Lorna Byrne is what many people would call a modern day mystic. She claims that she can see and talk to angels, spirits, and on a few occasions, God. She waited years before writing her book, not wishing for any publicity or fame and only decided to write when instructed to by her angels. The price of promoting angelic presence has come at a cost, she’s no longer able to meet those who want her help.
Publisher: Arrow Books (Random House)
First Published: 2008
Date Reviewed: 31st August 2009
Angels In My Hair has received most of it’s coverage in print and through television interviews (the usual ones where the presenters subtly interrogate their guest), little has been done to promote the book in the shops themselves. Its little publicity matches Byrne’s wishes for her not to be fawned over as she has said herself that she’s simply a person, a normal human who just happens to see angels.
The book is autobiographical with the focus being on Byrne’s first-hand experiences of angels. Everything she mentions is related back to them or what they have taught her and is evaluated against what religion teaches us. Beginning with a few experiences as a baby and ending just after the death of her husband, Byrne concludes with the statement that we are all angels. Byrne has been seeing angels since she was a baby and says that everyone can see angels at that age, it’s just that as we get older we are told that what we see isn’t real, much like the idea that babies don’t drown so easily as after they’ve been taught to be afraid of deep water.
Something evident within the first few pages is that Byrne isn’t a gifted storyteller, her sentence structure isn’t the best and she isn’t at all eloquent – but whether or not you’ll find this distracting depends on your outlook. If you’re reading the book with the aim of criticising and dismissing the possibility of angels then you’ll most likely be taking the book back to the shop. If you’re open-minded or share Byrne’s belief in angels then you’re more likely to see Byrne’s inability as something that gives further evidence of their existence. If you think about other books of the same genre and the multitude of self-help publications one thing that binds them all is the idea that they’ve all been edited to perfection. The fact that Byrne’s book isn’t promotes the thought that, as she says, she doesn’t want money, she simply wants the message out there. Her book is written in her own words and her lack of education is prominent throughout.
Difficult to comprehend is Byrne’s seeming lack of religious information. It’s not until the end of the book that she learns that the angel Michael is Archangel Michael and nor does she seem to understand many of the aspects she talks about that the average reader, assuming they know at least a little about religion, will acknowledge instantly. That Byrne also states she has no interest in politics is very off-putting as one would hope that someone such as herself would keep up to date with the news. Therein must lie proof of her statement that she is just an ordinary person and that it’s only because of other’s lack of faith that she needs to bring the message of God to the world.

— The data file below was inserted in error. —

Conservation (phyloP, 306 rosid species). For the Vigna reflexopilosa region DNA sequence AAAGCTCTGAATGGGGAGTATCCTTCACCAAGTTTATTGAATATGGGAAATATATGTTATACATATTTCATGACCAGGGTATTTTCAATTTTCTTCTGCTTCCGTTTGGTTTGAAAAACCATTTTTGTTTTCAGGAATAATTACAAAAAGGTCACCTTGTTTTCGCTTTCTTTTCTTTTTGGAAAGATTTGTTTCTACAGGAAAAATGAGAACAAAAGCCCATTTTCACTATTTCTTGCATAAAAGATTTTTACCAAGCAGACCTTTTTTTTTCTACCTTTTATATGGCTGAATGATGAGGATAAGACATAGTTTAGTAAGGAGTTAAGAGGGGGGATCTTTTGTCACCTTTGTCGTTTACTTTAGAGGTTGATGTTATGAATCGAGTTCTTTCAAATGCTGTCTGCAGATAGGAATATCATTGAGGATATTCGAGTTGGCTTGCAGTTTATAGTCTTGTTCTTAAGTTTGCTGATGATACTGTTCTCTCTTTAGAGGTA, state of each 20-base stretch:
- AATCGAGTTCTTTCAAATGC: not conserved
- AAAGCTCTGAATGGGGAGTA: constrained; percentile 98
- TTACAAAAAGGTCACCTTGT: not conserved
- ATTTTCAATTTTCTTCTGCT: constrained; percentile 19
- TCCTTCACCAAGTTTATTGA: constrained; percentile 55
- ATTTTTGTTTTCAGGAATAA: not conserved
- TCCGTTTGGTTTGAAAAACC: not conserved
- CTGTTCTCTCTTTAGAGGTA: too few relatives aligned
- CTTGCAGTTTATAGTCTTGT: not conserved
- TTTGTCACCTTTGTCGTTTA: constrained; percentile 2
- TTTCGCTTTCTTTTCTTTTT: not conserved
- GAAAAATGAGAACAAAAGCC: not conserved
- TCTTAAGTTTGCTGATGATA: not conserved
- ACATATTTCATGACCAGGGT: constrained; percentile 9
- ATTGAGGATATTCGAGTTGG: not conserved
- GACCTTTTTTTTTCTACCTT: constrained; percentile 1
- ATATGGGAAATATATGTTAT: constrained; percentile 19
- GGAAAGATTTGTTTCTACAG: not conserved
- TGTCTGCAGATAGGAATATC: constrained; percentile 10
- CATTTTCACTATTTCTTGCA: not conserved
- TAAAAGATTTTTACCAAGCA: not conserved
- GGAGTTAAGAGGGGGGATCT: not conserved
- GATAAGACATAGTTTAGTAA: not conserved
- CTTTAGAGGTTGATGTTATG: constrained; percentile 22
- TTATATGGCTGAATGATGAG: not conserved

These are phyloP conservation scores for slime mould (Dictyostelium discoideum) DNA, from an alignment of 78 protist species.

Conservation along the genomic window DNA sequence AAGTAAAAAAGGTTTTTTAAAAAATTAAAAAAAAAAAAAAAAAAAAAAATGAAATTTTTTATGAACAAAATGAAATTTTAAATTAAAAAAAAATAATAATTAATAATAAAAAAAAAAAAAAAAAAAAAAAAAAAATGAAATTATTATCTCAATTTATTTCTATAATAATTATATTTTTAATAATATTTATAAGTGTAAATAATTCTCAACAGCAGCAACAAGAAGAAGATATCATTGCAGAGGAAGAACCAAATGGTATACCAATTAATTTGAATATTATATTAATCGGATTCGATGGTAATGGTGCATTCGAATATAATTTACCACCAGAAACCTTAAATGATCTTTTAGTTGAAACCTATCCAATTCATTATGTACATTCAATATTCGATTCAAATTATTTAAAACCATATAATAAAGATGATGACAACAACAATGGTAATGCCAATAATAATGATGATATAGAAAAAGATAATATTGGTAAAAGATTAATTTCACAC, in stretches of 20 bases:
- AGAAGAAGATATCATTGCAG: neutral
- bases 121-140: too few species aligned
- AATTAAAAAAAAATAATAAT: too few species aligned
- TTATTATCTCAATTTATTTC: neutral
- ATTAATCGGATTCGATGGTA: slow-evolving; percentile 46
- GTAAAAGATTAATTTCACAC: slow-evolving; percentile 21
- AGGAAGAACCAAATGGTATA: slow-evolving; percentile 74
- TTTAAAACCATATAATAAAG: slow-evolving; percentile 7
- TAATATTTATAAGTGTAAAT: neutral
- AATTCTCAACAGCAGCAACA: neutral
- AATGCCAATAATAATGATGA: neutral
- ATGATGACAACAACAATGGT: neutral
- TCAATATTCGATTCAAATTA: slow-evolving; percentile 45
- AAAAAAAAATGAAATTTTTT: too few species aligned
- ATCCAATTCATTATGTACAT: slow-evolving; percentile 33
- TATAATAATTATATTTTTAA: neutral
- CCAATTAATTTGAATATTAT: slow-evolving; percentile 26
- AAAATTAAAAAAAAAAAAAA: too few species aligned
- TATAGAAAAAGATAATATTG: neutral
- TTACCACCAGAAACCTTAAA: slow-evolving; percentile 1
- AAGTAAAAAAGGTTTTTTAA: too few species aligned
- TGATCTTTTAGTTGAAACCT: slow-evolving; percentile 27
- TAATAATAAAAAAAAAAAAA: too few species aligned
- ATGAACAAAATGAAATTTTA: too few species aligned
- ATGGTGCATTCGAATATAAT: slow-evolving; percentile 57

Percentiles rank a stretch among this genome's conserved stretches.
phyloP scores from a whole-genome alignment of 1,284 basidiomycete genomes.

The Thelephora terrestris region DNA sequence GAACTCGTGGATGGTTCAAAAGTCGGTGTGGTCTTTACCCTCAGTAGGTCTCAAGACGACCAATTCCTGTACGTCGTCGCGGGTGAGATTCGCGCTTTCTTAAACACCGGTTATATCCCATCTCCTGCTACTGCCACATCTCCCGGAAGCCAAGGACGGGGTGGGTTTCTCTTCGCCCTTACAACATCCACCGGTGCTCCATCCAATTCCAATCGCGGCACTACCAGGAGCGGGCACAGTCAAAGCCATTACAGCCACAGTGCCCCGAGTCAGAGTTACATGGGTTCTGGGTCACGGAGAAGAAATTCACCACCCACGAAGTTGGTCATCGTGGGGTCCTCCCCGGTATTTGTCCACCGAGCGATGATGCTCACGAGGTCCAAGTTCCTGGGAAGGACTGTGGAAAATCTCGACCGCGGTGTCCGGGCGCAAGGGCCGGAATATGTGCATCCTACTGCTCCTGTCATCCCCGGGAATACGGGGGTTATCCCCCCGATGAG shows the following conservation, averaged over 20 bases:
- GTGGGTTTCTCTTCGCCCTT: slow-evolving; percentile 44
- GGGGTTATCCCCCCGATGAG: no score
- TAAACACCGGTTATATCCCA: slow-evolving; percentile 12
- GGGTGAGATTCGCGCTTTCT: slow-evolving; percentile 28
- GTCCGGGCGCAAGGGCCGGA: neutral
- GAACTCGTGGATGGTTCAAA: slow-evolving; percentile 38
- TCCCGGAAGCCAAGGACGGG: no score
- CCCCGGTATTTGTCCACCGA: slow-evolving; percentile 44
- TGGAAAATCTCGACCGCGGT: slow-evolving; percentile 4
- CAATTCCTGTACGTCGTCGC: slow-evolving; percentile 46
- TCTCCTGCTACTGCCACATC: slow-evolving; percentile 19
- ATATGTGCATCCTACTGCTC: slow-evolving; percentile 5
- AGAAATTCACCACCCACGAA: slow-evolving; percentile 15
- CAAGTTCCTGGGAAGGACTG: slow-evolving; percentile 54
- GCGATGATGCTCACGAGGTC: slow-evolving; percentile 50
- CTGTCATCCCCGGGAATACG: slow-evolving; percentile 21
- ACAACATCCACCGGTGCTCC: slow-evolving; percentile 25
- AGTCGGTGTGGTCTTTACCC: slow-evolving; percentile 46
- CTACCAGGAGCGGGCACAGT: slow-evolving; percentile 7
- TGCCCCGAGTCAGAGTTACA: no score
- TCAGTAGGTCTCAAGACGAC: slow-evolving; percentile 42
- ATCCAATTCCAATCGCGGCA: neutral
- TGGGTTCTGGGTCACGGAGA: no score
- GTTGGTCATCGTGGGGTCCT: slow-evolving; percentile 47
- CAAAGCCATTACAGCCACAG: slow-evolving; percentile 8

What does become a real problem is the overall structure of the book. It reads how no book should, in a way that is easiest described as “and then… and then… and then…” Practically every paragraph holds the story of another angelic event so that no matter how miraculous the stories the reader can feel bogged down and the events become not only muddled but sadly boring. Byrne makes use of the same introductions and although her repetition of certain moral concepts is admirable (you can see that she means to introduce and then back up her claims) it generally means that her conclusions are underwhelming. The ending of the book is lovely but the last sentence sites the start of a conclusion that needed to be further explained whether through reiteration or a new concept.
Naturally Angels In My Hair will appeal to the believers who’ll find in it more reason to keep hold of their faith. It is unlikely to appeal to others however will be suitable for someone after the information for general interest purposes. The most negative point is sadly the real-life spin off: Byrne will now be at the hands of her agents and unable to carry on her task away from the spotlight.